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# Linear interpolation¶

Let us say that we have two known points $$x_1, y_1$$ and $$x_2, y_2$$.

Now we want to estimate what $$y$$ value we would get for some $$x$$ value that is between $$x_1$$ and $$x_2$$. Call this $$y$$ value estimate — an interpolated value.

Two simple methods for choosing $$y$$ come to mind. The first is see whether $$x$$ is closer to $$x_1$$ or to $$x_2$$. If $$x$$ is closer to $$x_1$$ then we use $$y_1$$ as the estimate, otherwise we use $$y_2$$. This is called nearest neighbor interpolation.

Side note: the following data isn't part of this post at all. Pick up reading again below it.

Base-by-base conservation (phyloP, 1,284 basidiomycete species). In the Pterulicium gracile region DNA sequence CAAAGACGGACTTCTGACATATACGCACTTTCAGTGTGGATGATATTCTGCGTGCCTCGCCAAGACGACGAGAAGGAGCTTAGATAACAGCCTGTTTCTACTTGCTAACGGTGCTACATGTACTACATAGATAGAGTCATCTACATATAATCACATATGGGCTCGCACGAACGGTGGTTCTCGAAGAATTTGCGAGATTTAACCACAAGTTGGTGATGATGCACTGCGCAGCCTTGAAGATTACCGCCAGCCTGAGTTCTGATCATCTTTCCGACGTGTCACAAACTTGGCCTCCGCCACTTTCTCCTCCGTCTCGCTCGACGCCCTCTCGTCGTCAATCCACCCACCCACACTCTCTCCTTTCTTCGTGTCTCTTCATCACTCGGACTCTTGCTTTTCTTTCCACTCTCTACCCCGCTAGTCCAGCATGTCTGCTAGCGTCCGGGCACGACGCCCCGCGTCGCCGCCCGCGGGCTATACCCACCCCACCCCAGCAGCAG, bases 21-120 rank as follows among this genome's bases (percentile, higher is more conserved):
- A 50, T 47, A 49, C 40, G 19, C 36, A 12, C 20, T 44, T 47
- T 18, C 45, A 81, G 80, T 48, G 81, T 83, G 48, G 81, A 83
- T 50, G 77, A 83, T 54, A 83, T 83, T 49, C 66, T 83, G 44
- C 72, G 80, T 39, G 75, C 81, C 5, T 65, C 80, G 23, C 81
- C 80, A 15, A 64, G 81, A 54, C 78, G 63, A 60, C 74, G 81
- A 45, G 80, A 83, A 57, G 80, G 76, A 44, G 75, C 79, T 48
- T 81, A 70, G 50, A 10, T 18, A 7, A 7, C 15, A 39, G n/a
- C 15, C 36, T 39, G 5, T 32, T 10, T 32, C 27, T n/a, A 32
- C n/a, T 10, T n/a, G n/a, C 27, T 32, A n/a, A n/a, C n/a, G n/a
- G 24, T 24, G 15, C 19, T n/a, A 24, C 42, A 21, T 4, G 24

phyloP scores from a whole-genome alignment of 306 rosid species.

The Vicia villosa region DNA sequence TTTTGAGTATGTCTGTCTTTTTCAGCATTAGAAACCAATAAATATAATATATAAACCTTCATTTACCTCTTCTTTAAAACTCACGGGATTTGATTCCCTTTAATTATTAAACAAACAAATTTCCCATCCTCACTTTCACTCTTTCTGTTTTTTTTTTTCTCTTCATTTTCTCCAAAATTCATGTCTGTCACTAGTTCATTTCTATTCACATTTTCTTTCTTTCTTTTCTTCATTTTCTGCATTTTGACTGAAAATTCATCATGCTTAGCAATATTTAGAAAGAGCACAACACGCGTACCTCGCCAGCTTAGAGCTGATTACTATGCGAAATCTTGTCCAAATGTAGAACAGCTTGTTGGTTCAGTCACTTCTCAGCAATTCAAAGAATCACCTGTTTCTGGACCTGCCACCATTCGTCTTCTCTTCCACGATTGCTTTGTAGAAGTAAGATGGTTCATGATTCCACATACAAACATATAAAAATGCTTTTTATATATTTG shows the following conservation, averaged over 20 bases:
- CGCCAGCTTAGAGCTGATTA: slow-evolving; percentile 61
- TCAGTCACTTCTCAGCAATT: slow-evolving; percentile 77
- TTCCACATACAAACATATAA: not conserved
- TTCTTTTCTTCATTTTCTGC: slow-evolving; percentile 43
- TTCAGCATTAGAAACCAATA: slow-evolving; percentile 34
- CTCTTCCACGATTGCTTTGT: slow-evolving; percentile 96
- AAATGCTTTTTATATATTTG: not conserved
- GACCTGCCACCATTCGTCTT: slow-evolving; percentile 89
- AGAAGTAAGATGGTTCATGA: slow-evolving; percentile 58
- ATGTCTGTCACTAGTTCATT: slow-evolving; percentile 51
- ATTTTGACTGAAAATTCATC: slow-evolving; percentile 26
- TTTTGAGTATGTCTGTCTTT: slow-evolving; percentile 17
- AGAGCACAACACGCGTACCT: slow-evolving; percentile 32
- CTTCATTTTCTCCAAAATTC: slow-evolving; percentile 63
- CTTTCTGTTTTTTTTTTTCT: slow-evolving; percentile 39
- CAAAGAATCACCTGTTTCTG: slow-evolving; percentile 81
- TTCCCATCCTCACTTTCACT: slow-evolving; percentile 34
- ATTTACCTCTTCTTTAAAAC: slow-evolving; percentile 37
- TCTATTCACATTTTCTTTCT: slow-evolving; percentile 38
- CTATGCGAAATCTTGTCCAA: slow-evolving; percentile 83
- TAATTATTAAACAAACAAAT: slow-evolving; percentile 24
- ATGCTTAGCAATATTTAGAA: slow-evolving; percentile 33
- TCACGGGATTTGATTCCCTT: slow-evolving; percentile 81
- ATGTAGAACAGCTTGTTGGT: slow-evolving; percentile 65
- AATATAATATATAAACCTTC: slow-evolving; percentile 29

The second is to draw a straight line between $$x_1, y_1$$ and $$x_2, y_2$$. We look to see the $$y$$ value on the line for our chosen $$x$$. This is linear interpolation.

It is possible to show that the formula of the line between $$x_1, y_1$$ and $$x_2, y_2$$ is:

$y = y_1 + (x-x_1)\frac{y_2-y_1}{x_2-x_1}$

(png, hires.png, pdf)